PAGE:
ConnectFood helps small businesses comply with FSMA ahead of fast-approaching deadline

By Elizabeth Crawford contact

- Last updated on GMT

ConnectFood helps small businesses comply with FSMA

Related tags: Food safety, Food

Small size food manufacturers have only five weeks left before the deadline hits to develop food safety plans under the Food Safety Modernization Act’s Preventive Controls for Human Food – and for those that haven’t yet started, or think they can’t afford the help they need to comply – ConnectFood could help.

When FDA finalized the sweeping safety changes outlined in FSMA it gave covered food and beverage companies with 500 employees or less – or about 80% of the industry – until Sept. 19, 2017, to create and implement a food safety system that includes hazards analysis and risk-based preventive control measures that cover processing, food allergens, sanitation controls, supply-chain controls and a recall plan.

While admirable and necessary for safety, these expectations are difficult with which to comply and with an average price tag of $12,000 expensive to develop and maintain, according to Matthew Botos, a food safety expert who is working with FDA to train inspectors to implement the Act.

As a self-described food evangelist dedicated to safety and compliance, Botos became fed up with small and mid-size companies that were intimidated by FSAM hiring consultants who he said “were not very good”​ and who also charged a “crazy”​ amount of money for their services.

In response, he created ConnectFood, an online service that walks companies step-by-step through generating a food safety plan and offers on-demand expert plan validation services from a network of food experts.

“It is kind of like a TurboTax for food safety plans,”​ he said.

Botos explained that clients can choose from three different levels of support – the most basic of which is free and helps create a “lightweight food safety plan”​ covering preventive controls, HACCP, lab verification and document control.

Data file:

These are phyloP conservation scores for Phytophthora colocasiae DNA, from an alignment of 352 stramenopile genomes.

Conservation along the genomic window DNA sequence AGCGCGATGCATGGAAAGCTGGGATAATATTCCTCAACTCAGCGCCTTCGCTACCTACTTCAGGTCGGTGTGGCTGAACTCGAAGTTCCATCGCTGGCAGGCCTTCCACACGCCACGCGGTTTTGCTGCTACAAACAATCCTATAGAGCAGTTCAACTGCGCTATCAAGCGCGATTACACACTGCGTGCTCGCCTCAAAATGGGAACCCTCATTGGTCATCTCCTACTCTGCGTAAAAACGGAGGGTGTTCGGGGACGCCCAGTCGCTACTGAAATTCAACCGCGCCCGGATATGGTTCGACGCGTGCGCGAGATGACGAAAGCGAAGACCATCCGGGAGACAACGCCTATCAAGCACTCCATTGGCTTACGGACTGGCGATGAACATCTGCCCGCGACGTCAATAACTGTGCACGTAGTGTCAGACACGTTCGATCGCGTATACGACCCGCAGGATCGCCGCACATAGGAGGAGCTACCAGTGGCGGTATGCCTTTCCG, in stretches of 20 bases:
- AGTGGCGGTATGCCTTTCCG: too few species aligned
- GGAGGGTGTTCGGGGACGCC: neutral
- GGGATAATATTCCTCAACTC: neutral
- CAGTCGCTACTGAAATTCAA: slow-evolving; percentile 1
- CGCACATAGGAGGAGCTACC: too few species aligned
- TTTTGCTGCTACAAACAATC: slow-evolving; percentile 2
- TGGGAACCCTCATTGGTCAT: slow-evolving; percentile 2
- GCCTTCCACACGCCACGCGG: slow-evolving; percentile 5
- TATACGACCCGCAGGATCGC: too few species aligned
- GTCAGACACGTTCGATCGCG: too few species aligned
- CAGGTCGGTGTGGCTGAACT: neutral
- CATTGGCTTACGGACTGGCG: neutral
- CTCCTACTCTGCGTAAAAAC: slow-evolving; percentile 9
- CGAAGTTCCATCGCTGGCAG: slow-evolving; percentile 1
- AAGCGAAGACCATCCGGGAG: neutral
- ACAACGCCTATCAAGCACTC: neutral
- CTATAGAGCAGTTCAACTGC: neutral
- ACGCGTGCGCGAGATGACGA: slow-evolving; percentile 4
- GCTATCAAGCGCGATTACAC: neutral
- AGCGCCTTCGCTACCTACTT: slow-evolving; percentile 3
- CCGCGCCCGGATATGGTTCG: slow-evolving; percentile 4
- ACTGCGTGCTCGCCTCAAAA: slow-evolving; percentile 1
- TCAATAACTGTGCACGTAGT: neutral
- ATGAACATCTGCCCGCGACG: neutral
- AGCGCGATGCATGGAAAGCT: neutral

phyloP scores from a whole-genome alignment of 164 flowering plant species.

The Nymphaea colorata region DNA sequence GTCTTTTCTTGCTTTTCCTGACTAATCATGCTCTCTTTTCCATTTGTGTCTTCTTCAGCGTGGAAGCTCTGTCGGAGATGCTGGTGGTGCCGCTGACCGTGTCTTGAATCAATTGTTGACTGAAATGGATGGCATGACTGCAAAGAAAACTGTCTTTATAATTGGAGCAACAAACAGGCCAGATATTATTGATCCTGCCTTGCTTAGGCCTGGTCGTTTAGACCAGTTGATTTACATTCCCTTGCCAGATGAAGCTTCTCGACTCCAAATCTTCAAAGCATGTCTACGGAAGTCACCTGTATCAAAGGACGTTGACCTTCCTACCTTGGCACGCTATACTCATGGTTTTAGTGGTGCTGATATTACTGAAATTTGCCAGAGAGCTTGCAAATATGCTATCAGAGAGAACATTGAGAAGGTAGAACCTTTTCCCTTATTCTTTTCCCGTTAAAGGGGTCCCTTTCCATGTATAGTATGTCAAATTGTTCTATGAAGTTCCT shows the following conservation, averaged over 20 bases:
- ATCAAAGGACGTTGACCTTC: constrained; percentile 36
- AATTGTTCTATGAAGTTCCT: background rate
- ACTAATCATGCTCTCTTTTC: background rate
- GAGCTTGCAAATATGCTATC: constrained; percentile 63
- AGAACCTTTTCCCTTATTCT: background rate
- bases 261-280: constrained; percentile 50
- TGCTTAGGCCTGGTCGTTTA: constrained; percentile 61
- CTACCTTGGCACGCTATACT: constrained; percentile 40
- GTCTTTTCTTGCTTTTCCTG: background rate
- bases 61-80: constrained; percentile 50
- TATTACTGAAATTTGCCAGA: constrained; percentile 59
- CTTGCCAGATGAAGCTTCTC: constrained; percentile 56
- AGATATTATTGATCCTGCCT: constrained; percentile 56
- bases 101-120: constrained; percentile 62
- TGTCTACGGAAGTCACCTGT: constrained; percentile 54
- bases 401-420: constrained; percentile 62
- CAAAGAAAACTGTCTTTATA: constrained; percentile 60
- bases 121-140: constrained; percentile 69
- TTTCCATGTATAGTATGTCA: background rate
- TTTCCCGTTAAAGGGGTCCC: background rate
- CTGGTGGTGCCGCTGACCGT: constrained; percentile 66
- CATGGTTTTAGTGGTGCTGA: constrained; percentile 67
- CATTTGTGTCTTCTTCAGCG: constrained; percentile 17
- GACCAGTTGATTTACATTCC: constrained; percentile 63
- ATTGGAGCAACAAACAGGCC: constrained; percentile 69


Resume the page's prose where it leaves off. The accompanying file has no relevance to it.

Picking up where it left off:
For $89 a month, which Botos says is perfect for small manufacturers, companies get help with supplier management, access to recall plan generator, sanitation standard operation procedures and good manufacturing practices survey.

The third tier is customized for co-packers and medium-sized manufacturers with a price tailored to match the specific service. But it includes cloud storage, client management, advanced permissions, internal lab management and a dedicated expert review team.

Ultimately, Botos says, “the software allows people to have solutions to their food safety plan for all their products at a much more reasonable cost,”​ than working with a consultant or getting caught out of compliance.

And while Botos tries to keep the costs down to help more companies comply, he says that investing in a food safety plan will help companies earn money.

“Money is a big deal. I talk to a lot of food companies that say, ‘This is my budget.’ But I tell them they can’t grow and can’t sell to more sophisticated buyers like the large chains and even some smaller grocery chains if they don’t have a food safety plan,”​ he said.

He also said even if companies think their food and processes are safe, it is hard to know what you don’t know and with the size and complexity of FSMA this could be a lot – so it is better to be safe than sorry.

This is why he argues that $89 a month won’t break the budget – even for a small company with tight margins.

“If you need help understanding a process, you just hit a button. If you need help with an audit coming up, hit a button. If you need laboratory work, hit a button and we will match you with a lab and at the end of the day you can feel comfortable knowing you are doing the right thing and you are doing it safely,” ​he said.

Recognizing that even with help FSMA can be intimidating, he added: “It is manageable. But it is kind of like jumping in a lake at the beginning of the summer. You know, a little cold when you start walking in, but once you get in there you will be just fine.”

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